Uphill battle for Cure Violence after violent weekend

'Violence interrupters' have spoken with hundreds since program started

JACKSONVILLE, Fla. – Following a violent weekend in Jacksonville, the pressure has, once again, intensified on city leaders and police officers to cut down on crime.

One of the ways they're trying to do that is through a program called Cure Violence. Team members hit the streets at the end of May in two target areas: Northwest Jacksonville and the Eastside. The neighborhoods were chosen because they have the highest numbers of shootings and homicides.

Two weeks after hitting the streets, Cure Violence supervisors said they've made progress.

But over the weekend, at least five people were shot, three of whom died, according to News4Jax records.

As of Monday, there have been 73 homicides within the city limits during 2019. That's up from 58 homicides at the same time in 2018.

"Half these guys don't want to live this lifestyle," said Kim Varner, a retired Jacksonville police officer who experienced the brutality both professionally and personally.

In 2015, his 25-year-old son Kim "Desi" Varner Jr. was shot and killed on the Eastside. The man's suspected killer was gunned down a week later.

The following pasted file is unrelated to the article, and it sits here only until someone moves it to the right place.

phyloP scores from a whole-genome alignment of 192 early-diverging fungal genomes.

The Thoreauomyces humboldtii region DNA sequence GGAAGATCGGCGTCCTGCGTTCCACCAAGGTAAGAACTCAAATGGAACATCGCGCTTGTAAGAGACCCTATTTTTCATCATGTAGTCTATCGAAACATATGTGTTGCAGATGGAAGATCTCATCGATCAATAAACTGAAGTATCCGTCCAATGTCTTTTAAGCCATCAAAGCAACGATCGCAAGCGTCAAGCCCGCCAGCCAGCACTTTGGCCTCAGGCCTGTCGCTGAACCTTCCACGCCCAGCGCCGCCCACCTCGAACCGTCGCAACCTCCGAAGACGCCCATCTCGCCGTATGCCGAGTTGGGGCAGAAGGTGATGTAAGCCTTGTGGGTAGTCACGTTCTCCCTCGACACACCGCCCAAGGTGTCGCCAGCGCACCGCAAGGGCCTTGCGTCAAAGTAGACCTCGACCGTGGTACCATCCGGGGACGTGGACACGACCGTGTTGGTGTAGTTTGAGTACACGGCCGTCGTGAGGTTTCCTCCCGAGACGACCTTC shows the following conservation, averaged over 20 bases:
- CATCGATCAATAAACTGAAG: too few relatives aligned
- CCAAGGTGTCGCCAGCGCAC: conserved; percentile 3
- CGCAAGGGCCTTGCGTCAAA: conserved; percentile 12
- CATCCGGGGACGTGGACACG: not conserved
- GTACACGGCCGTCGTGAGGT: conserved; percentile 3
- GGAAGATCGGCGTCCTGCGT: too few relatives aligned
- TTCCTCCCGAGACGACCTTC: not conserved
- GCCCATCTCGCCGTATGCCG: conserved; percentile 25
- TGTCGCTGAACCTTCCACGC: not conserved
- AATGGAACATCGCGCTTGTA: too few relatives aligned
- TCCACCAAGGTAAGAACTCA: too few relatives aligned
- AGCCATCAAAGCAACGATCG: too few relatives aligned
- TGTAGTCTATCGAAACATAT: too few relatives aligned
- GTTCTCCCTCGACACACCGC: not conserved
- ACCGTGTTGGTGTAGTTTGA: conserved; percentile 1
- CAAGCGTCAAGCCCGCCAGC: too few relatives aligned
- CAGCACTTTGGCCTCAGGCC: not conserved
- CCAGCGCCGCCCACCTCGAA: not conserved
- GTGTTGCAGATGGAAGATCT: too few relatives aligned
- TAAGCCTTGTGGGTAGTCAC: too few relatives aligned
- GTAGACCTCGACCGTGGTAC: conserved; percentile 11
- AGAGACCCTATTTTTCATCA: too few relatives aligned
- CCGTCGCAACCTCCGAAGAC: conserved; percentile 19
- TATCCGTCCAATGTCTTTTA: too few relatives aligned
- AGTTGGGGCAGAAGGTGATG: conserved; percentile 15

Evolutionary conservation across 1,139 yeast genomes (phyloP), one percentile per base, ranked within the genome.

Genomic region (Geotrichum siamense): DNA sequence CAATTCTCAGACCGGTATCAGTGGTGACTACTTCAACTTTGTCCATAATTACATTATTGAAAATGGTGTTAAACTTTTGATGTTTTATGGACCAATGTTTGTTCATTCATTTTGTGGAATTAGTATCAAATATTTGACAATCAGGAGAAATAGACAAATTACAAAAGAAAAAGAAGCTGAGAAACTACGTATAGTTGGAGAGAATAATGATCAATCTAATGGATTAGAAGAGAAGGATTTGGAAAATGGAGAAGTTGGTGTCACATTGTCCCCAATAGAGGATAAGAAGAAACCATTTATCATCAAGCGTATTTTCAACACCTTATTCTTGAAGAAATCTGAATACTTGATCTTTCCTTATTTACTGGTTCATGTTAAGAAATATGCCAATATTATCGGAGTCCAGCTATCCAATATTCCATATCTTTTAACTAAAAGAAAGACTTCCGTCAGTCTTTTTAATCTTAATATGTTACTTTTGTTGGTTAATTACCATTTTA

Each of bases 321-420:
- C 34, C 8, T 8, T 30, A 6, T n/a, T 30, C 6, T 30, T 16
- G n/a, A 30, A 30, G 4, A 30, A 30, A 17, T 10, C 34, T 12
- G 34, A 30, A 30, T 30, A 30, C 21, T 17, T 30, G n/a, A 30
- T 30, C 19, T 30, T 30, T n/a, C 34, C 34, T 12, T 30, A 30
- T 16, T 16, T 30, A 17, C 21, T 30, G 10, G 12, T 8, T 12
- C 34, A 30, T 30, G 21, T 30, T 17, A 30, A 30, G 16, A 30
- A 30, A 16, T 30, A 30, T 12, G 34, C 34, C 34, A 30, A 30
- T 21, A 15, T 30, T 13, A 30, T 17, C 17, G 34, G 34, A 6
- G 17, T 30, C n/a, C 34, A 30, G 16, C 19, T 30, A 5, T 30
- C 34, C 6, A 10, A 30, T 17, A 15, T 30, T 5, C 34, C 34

News4Jax spoke with Varner after the shootings and he vowed to make a difference.

"We have got to take it to the streets," Varner said in 2017. "We've got to stop sitting behind a desk. We've got to take it to the streets."

Varner is now one of the supervisors for Cure Violence's Eastside office, labeled the Noah's Ark Project. He and his team work the streets to find people at risk of becoming shooters or among those shot.

"We get out there every day. We try and form a relationship with people in the community, let them know that we care about them, that we're going to be out there with them every day, putting our lives on the line going out there," Varner said.

According to City of Jacksonville records, since the workers hit the streets on the Eastside, Cure Violence has made 360 contacts, handed out 974 flyers and booklets and put in more than 500 hours.

Its sister center in Northwest Jacksonville, called Bridges to Cure, made 801 contacts, passed out 1,229 flyers and booklets and spent more than 500 hours on the streets.

"I actually work in the neighborhood where I grew up," Varner said. "That's why it means so much to me."

In response to the violence over the weekend, Verner Sr. asked people to be patient.

"Give it time," he said. "It's been two weeks."

He pointed out that none of the shootings over the weekend happened in the target area of the Eastside.

Varner and the other violence interrupters said they know they have a lot of work ahead.

"I've got every bit of confidence in what we are doing, and I think you'll see the numbers starting to drop," Varner said. "It probably won't stop, but you will see them drop."

Last week, there was a shooting in Northwest Jacksonville, within the target zone. Violence interrupters said they were on the same street hours before it happened. It shows they have an uphill battle, but they're optimistic they can save lives.

There will be a community kickoff event for the Eastside office on June 28 at A. Phillip Randolph Heritage Park.

Interrupters stressed they do not give information to police and prosecutors, saying the information they receive is confidential.

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